La Libra, Facebook's digital currency, announced for 2021 in reduced format

The launch of Facebook's digital currency, Libra , could take place in 2021. The project may benefit from favorable factors in the global economy, but regulators will have to be convinced first.  Facebook could launch Libra, its digital currency in 2021, we learn from the British media Financial Times, which quotes people close to the process. The product is expected to arrive in a limited version, after the project has met with great aversion from regulators, including in the United States, the country where the headquarters of the social media management company are located. The stakeholder association behind this digital currency project is now planning to launch a single version of Libra that will itself be pegged to the dollar, at the rate of one unit of US currency for each Facebook digital currency . “The other forms of currencies will be deployed at a later stage,” the FT source added. The exact launch date will depend on when the project

US Federal rate cut adds to panic

The US central bank "The Federal Reserve System" announced a rate cut of 0.5 percentage points on Tuesday to target a range of 1% to 1.25%. It was his first emergency decision since 2008. Markets first reacted before rising again. If she wanted to calm the markets, she’s missed. Initially up, the stock market fell again on Tuesday as the US Federal Reserve pulled out heavy artillery against the economic effects of the coronavirus. The Fed cut interest rates by 0.5 percentage points, citing risks to the US economy from the spread of the virus in a statement. It is the first time that the American institution lowers its rates in emergency since the financial crisis of 2008. Its next meeting was scheduled for March 18, but it had announced Friday already to be ready to act to counter the economic damage and financiers of the epidemic.
US central bank - The Federal Reserve System

"The magnitude and persistence of the effects" of the coronavirus remains "very uncertain," said Fed officials. Taken unanimously, the decision to lower rates, now in the range of 1% and 1.25%, should provide "a significant boost to the American economy". She added that we should now expect "more formal coordination" between G7 countries on the coronavirus.

Surprising drop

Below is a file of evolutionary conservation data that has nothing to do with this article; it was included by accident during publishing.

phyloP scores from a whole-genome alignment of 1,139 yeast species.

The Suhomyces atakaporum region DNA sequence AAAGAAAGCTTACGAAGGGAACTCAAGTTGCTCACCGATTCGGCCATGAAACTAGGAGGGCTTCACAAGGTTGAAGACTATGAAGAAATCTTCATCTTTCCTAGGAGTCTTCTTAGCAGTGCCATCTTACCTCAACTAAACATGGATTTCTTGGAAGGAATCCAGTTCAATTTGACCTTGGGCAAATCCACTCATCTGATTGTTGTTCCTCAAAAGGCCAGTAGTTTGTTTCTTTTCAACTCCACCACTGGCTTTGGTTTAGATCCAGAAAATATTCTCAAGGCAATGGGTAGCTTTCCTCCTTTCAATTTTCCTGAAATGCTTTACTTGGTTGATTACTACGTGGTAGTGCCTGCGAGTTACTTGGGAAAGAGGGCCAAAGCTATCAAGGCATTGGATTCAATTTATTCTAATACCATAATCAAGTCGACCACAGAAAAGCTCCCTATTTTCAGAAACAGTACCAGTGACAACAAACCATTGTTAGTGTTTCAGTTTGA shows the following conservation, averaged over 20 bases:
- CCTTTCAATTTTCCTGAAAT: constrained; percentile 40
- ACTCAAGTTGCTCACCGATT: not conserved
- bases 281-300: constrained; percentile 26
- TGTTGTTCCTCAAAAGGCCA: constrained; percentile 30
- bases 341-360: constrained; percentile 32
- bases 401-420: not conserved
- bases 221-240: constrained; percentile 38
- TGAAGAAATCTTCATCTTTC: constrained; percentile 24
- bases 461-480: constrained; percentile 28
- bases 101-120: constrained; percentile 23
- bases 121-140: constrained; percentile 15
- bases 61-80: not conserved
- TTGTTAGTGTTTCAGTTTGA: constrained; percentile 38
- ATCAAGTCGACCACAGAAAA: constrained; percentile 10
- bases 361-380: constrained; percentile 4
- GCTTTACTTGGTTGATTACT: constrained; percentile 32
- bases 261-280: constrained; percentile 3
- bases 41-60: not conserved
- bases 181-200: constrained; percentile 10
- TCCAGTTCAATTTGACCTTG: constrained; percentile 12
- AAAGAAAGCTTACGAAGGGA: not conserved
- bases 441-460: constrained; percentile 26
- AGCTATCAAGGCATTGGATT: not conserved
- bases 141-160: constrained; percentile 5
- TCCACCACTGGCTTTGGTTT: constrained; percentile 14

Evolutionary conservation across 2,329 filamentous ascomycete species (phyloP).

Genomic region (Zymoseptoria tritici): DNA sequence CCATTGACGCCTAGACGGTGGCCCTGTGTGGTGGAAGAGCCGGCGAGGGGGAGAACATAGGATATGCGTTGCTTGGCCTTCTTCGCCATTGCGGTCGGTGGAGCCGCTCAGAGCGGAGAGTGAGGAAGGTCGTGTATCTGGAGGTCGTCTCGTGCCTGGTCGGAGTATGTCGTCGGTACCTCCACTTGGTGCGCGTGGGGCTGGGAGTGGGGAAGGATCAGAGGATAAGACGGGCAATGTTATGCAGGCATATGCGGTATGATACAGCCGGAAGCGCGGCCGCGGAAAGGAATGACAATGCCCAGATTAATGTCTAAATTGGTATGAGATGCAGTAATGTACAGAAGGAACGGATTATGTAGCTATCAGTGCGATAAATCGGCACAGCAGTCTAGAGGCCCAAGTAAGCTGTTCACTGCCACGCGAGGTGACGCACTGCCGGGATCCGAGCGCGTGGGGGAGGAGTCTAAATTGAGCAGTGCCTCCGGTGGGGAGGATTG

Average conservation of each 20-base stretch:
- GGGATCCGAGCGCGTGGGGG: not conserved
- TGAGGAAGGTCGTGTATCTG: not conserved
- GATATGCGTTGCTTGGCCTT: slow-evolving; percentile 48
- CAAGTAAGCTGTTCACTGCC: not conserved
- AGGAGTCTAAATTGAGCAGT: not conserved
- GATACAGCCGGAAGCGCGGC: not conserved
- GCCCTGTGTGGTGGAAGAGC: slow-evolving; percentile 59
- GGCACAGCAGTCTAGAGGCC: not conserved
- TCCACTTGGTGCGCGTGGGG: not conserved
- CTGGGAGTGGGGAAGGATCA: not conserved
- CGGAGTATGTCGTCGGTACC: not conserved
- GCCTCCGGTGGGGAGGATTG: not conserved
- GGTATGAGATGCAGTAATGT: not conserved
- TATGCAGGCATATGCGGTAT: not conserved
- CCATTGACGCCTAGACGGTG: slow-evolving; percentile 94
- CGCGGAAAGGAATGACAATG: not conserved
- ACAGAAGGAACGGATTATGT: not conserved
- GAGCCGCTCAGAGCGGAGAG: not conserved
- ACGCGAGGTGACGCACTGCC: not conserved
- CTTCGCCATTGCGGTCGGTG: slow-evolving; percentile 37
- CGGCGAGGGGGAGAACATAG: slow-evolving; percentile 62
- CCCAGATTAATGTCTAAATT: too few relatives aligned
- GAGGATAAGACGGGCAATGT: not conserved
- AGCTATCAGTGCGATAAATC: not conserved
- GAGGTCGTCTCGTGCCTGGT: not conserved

This drop in Federal Reserve interest rates is surprising, says Fabrizio Quirighetti, of Decalia in Geneva, "because it comes when the Fed has a meeting scheduled in two weeks and the G7 meeting on Tuesday morning did not not lead to the announcement of a concerted reaction. Maybe the Fed just warned its counterparts that it was going to cut rates. It is also true that the European Central Bank or the Bank of Japan have less leeway to further lower their rates. ” Just like the SNB, whose rates are already negative.

A cartridge used for nothing?
The fact remains that such a decision by the American central bank will not treat the sick or reopen Chinese factories; However, the main problem created by the coronavirus is precisely to have disrupted the global supply chain, continues the chief investment officer of Decalia.

For him, the objective of this intervention by the Fed is to prevent a stronger correction of the markets weighing on the economy. Not sure, however, that the markets will join, concludes Fabrizio Quirighetti: "If they end the session down, it will mean that they believe that the Fed has made a mistake in monetary policy and that it has spent a big canister for nothing. " The facts seem to prove him right: at the end of the day, the markets were in the red. The 10-year US bond rate was down.

Likewise, "the Fed's cut will not be enough to avoid a major economic disruption," said Andrew Mulliner, global bond portfolio manager at Janus Henderson Investors, in a note released just after the announcement. In addition, this drop was so expected, now or in the coming weeks, that it was already taken into account by the market. The specialist draws a parallel with 2008, when the economy was on the brink of the abyss: "That we see a similar response from the Fed today can both be applauded - better to act boldly than shyly in these uncertain times - and feared: how much can the current situation deteriorate? ”

Central bank action in China and Australia
The Bank of Japan, the Bank of England and the European Central Bank have said they are ready to intervene. But only their Australian and Chinese counterparts have taken action. The former lowered interest rates to an all time low to 0.50% from 0.75%. The second has injected liquidity, eased the credit it gives to financial institutions, among others, to facilitate the restart of activity in a country still largely paralyzed.